Technology -> Systems Mgmt
By: Bob Tarzey, Service Director, Quocirca
Published: 20th December 2011
Copyright Quocirca © 2011
For IT users, the most important things are the applications that enable them to do their jobs and the devices they access those applications from. However, system administrators (sys-admins), responsible for ensuring end-user devices can link to the applications, know it takes a lot more in between. Resellers know this too; selling both the high and low profile equipment is their bread and butter. What resellers may not realise is the extent to which their customers fail to manage much of their equipment securely and effectively and the additional opportunity this represents.
A new Quocirca research report—Conquering the sys-admin challenge—underlines the extent of the problem. It looked at three broad areas: the management of privilege, the ability to automate sys-admins' tasks and ensuring compliance.
The over-granting of privilege is a common problem; sys-admins are often granted access to more equipment than is necessary and they often have access to data they have no need to see (Figure 1). This is a problem, not because sys-admins are innately malicious people (although a few have turned out to be) but because, just like anyone else, they can make mistakes.
Errors made when acting under privilege can have a serious impact on the availability of IT systems. For example, the failure to backup up a server properly (or at all) may mean data is lost and a project is put back by days or weeks; wrongly reconfiguring a network firewall may lead to remote users being locked out of systems they need to access; or spinning down the wrong disk volume for maintenance purposes may leave an email server out of action.
The new research shows that the average sys-admin's error rate is about 7%. One way to reduce error rates is better management of privilege. To achieve this it is necessary to have tools in place to manage the scope of privilege access, limiting the range of data and devices a sys-admin has access to and the time they have access for.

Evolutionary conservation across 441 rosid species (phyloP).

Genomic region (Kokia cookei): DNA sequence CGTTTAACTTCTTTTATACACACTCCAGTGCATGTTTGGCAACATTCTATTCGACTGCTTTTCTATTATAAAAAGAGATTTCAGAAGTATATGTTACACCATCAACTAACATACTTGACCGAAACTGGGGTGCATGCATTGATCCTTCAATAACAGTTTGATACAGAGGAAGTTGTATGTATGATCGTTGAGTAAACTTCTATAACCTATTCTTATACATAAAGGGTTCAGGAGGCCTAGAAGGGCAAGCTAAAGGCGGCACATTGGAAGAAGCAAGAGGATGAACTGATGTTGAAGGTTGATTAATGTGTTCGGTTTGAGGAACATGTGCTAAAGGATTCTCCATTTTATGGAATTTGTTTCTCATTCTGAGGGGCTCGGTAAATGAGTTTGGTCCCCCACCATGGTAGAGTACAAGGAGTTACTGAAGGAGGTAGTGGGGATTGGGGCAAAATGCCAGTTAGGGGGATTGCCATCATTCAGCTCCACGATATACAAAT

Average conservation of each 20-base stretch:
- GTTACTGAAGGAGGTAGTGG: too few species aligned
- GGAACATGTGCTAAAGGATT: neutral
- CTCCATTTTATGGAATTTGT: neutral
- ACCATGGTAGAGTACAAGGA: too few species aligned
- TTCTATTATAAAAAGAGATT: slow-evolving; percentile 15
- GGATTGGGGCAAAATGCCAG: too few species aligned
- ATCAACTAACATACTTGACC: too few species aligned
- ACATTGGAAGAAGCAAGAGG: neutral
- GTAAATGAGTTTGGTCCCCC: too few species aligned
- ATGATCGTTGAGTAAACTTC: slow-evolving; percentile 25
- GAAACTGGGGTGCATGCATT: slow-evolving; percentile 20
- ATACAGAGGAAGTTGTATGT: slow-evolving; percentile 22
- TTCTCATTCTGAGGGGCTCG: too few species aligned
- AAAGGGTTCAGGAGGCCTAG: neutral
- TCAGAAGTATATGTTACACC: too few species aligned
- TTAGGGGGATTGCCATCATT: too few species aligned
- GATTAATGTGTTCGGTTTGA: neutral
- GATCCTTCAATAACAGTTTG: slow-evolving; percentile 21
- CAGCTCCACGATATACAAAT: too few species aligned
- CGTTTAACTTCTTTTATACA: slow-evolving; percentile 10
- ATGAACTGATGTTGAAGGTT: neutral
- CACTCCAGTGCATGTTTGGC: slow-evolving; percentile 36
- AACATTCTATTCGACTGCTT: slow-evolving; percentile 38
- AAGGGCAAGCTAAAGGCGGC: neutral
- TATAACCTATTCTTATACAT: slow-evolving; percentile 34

There is another way to reduce error rates—more automation of sys-admin. Many tasks are mundane and repetitive. A good example is data protection, most organisations regularly backup file servers and many have automated this. However, other devices need protecting too and it is less likely that the settings of firewalls, routers and load balancers are backed-up (Figure 2). This is important for ensuring a quick recovery in the case of failure and the task is an easy one to automate with the right tools. Other tasks can also be automated, including the gathering of data for audits.
This brings us full circle, because one area that auditors are keen to see IT departments have control of is the use of privilege. Some standards are specific about the management of privileged users. One of the controls in the IT service management standard (ITSM) ISO 270001 states, “the allocation and use of privileges shall be restricted and controlled”. The Payment Card Industries Data Security Standard (PCI DSS) recommends, “auditing all privileged user activity”.
Many organisations do not have the controls in place to make sure this required data is gathered. Indeed some admit to appalling practices, in particular the uncontrolled changes to sys-admin procedures immediately prior to audits, which then lapse following the audit. Over two thirds of respondents admitted this happened at least occasionally; for some it was a regular practice (Figure 3).
When it comes to helping customers with the management of privilege, the automation of sys-admins and ensuring compliance, resellers can take one of two approaches. They can either ensure the tools to do their job are available as part of their portfolio or they can use such tools themselves to provide managed services. Vendors that focus on the management and privilege and the automation of IT include Osirium (the sponsors of Quocirca latest report), CA, Cyber-Ark, Quest Software and Lieberman Software.
Quocirca’s new report is freely available to IT-Director readers via this link: http://www.quocirca.com/news/88
This article first appeared in the Computer Reseller News (CRN) UK print edition.
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